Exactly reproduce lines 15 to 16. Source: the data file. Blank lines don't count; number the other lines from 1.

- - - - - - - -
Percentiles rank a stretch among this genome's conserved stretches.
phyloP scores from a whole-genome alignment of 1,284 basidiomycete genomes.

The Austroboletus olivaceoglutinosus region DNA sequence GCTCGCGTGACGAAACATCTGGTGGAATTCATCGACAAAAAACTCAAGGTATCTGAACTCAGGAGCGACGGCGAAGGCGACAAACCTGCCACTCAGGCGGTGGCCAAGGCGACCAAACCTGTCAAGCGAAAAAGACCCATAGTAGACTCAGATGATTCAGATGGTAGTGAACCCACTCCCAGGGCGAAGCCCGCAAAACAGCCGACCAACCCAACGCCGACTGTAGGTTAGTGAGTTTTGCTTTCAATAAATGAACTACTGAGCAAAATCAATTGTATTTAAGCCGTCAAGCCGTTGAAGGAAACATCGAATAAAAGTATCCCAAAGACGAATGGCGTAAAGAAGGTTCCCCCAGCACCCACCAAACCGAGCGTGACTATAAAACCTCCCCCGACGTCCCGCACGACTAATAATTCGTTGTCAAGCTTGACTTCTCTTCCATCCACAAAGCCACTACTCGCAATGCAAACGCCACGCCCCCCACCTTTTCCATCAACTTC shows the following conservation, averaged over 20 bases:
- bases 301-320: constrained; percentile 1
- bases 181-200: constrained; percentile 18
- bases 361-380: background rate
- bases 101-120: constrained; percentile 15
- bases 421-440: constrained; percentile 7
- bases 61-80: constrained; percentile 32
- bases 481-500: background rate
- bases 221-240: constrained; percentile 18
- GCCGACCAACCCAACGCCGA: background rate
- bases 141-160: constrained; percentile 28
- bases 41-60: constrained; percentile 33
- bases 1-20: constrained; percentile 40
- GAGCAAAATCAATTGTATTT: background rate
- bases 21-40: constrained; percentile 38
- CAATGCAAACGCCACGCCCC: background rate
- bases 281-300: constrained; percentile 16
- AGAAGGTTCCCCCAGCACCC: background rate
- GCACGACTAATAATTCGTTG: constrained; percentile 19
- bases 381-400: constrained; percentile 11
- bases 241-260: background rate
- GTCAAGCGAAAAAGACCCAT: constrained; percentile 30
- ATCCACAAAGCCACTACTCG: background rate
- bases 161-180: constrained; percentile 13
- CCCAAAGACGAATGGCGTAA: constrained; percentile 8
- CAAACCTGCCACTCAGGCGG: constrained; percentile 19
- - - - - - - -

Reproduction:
- bases 1-20: constrained; percentile 40
- GAGCAAAATCAATTGTATTT: background rate